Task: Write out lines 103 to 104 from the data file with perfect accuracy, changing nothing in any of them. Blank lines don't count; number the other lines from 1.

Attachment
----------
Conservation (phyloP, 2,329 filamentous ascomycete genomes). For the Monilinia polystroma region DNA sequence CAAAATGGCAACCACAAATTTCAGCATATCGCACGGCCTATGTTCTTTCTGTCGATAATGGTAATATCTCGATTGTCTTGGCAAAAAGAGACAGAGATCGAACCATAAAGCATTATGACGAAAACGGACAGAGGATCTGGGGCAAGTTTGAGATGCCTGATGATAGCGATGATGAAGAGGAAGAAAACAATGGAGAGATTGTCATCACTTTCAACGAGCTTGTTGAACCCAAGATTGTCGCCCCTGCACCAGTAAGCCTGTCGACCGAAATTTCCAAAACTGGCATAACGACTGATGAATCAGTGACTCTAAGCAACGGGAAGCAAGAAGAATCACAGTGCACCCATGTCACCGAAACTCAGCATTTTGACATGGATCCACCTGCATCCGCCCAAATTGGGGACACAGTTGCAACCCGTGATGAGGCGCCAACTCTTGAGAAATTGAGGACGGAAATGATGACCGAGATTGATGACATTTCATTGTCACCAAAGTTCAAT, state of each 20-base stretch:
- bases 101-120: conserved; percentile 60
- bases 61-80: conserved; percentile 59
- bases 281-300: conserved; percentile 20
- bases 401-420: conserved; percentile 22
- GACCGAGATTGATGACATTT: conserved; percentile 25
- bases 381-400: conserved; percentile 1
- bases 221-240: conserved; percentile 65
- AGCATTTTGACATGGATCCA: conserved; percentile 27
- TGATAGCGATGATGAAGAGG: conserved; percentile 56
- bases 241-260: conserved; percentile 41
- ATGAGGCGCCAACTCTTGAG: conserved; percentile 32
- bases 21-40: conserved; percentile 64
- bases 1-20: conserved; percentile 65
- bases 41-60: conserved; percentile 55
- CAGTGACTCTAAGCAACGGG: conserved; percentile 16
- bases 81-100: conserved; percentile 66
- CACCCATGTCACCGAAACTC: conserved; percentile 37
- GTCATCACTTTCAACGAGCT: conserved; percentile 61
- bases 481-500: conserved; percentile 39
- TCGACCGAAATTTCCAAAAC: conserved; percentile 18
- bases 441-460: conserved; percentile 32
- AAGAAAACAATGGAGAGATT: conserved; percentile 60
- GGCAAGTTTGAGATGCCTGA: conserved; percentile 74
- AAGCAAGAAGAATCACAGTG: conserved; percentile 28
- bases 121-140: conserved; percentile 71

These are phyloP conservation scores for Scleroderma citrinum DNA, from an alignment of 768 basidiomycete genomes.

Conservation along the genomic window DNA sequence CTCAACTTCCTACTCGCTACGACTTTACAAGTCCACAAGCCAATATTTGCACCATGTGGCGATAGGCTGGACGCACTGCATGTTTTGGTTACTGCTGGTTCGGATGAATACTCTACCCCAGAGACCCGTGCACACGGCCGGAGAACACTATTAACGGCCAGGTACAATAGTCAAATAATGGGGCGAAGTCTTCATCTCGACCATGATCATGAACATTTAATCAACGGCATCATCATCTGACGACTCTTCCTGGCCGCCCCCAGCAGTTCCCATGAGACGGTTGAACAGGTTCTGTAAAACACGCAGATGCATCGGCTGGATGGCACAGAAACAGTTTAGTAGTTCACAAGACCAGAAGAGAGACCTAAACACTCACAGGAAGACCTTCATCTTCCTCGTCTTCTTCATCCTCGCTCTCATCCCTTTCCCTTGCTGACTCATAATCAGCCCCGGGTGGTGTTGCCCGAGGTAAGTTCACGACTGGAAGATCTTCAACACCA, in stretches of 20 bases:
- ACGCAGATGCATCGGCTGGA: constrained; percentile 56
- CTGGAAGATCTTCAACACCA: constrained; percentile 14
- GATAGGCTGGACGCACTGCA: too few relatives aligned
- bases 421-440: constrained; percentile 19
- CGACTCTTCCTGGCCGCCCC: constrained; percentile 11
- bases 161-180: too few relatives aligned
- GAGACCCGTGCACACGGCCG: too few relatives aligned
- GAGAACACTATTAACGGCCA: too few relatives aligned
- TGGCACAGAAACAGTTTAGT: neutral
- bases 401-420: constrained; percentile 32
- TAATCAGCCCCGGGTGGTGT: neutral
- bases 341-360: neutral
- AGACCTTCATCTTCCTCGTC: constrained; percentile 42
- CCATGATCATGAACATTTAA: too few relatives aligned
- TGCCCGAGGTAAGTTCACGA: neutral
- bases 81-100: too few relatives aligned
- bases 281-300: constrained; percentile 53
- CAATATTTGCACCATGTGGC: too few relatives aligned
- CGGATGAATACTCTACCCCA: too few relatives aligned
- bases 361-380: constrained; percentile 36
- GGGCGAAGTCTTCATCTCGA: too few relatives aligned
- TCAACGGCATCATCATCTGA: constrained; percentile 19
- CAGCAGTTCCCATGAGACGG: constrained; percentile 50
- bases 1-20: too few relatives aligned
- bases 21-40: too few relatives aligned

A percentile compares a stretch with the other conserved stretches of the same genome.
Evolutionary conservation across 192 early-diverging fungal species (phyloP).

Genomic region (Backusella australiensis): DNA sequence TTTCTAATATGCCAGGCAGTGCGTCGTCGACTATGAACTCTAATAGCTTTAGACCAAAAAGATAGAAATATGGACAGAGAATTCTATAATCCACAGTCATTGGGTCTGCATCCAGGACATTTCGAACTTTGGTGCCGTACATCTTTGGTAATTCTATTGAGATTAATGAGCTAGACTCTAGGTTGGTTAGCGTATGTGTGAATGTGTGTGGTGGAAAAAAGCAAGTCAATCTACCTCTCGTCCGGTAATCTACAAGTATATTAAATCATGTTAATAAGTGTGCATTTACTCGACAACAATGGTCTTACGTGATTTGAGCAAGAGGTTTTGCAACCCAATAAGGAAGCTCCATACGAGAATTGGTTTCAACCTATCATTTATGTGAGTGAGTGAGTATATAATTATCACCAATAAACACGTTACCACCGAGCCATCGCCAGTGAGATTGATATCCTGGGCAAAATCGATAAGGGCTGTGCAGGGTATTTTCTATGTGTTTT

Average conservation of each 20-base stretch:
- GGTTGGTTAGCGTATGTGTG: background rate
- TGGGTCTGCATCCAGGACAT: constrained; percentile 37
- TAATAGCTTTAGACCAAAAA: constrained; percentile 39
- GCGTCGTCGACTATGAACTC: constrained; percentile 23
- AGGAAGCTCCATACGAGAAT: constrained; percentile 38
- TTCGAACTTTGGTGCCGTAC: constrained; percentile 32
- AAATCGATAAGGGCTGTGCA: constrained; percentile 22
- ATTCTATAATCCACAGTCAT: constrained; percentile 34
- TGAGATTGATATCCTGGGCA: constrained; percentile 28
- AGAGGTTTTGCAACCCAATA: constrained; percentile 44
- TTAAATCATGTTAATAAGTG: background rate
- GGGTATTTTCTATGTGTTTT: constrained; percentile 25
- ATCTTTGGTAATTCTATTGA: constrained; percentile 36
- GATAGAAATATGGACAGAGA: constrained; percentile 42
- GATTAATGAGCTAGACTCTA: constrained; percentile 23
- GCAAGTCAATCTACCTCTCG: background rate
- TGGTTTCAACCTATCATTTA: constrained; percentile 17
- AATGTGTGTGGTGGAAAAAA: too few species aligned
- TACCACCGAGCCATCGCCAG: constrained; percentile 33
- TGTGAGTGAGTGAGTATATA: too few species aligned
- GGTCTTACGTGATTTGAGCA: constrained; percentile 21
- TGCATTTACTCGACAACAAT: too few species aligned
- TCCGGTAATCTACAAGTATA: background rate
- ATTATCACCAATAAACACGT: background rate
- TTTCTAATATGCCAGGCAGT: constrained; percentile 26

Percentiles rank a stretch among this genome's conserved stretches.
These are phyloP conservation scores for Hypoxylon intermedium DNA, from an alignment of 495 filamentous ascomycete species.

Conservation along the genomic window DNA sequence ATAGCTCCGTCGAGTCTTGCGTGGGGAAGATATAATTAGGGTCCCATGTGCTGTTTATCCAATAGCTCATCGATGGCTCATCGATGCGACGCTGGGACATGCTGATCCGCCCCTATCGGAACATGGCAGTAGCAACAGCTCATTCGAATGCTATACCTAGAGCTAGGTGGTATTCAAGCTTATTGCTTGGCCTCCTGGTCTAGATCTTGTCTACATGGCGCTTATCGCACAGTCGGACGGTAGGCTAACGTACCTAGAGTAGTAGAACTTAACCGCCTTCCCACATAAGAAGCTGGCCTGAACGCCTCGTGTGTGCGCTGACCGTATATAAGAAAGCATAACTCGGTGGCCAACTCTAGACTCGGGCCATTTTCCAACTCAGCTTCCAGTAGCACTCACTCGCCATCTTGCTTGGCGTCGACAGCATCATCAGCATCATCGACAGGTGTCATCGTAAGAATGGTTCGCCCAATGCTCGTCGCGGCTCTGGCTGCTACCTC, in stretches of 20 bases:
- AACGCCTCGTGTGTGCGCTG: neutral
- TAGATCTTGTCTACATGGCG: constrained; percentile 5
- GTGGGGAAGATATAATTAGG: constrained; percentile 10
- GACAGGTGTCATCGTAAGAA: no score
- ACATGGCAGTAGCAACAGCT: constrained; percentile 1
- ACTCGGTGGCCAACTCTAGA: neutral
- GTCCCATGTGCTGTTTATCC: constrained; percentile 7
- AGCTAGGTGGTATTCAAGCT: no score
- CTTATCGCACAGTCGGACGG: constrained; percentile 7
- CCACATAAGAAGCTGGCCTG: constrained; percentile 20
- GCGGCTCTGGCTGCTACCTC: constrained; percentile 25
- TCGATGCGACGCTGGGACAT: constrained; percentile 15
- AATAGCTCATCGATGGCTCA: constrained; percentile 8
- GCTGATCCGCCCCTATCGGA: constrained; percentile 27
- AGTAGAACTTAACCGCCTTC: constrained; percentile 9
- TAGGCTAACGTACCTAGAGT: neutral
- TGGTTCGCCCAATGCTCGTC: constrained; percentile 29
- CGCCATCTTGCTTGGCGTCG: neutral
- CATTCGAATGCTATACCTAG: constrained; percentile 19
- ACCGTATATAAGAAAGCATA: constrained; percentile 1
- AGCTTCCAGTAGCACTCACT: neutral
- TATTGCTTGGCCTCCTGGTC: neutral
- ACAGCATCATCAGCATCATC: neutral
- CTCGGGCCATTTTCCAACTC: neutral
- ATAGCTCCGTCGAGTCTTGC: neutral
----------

- CGCCATCTTGCTTGGCGTCG: neutral
- CATTCGAATGCTATACCTAG: constrained; percentile 19